Obsolete Agreements and How They Can Affect Modern Development

New York is filled with properties that have long-forgotten restrictions, covenants, and agreements, sometimes from centuries ago. Just because those issues are old doesn’t mean they can be ignored.

Cornerstone Insights: Peter M. Carrozzo, Chief Counsel

In the mid-19th century, what was then the Brooklyn City Railroad (BCRR), the largest trolley service in Brooklyn, merged and was reorganized into the Brooklyn Rapid Transit Company, and eventually the Brooklyn Manhattan Transit Company (the BMT) in 1923. By 1940, it was part of the New York City Subway System.

This would be only a dusty bit of history except for one document: an agreement signed in 1892 that allowed the company to alter existing roads to install overhead trolley lines. Many utilities that were once private and are now public (under different names) or are long gone have similar agreements.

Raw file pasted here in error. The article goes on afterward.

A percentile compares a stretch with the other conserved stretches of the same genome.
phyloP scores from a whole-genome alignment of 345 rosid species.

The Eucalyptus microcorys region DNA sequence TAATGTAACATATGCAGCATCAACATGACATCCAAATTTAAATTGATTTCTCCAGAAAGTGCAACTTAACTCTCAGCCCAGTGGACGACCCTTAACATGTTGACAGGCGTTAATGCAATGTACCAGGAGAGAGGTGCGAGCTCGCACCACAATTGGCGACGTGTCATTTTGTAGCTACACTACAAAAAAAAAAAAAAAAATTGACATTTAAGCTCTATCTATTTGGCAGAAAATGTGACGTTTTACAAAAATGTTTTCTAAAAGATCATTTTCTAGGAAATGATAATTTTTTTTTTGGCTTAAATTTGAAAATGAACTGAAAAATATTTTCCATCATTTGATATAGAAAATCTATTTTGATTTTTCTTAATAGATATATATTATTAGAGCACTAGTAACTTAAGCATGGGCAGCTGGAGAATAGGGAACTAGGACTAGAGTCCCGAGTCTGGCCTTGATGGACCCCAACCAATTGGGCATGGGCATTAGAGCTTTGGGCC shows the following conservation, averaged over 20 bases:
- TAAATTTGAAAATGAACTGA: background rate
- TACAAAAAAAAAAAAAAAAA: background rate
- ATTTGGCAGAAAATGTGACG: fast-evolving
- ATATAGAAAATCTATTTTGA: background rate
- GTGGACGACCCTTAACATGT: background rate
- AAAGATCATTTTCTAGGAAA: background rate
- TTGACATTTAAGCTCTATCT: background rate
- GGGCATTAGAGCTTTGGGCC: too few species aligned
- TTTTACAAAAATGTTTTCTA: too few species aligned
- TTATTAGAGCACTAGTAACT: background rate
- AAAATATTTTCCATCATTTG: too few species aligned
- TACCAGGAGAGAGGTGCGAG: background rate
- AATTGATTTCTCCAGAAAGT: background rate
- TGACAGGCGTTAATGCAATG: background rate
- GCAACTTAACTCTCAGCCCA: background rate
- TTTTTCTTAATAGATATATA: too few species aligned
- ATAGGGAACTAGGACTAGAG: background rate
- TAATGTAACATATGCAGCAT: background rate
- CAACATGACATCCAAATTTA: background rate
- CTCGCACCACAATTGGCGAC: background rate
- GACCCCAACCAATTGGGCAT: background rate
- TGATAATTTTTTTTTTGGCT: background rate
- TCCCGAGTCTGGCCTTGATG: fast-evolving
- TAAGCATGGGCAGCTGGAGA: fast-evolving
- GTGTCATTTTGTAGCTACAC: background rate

This one, as with many utilities, had the potential to significantly restrict the prospective development of a certain lot in Brooklyn. In fact, many agreements that were originally written to allow pipes, wires, gas lines, poles, or other utilities can significantly restrict potential new construction.

On a case-by-case basis, we research the relevance of covenants, restrictions, easements, and agreements on title by looking at the original holder and purpose of those agreements. If the holder no longer exists, there is no successor, and the purpose is deemed moot, expired, or unnecessary, then these agreements will not be considered obstructions to title.

Before considering a purchase, we highly recommend conducting a preliminary search for covenants, restrictions, easements, and agreements on title. Some of them are buried deep in history.

If you have any questions about obsolete covenants, restrictions, or agreements, or if you would like to discuss an upcoming or prospective transaction, please contact us.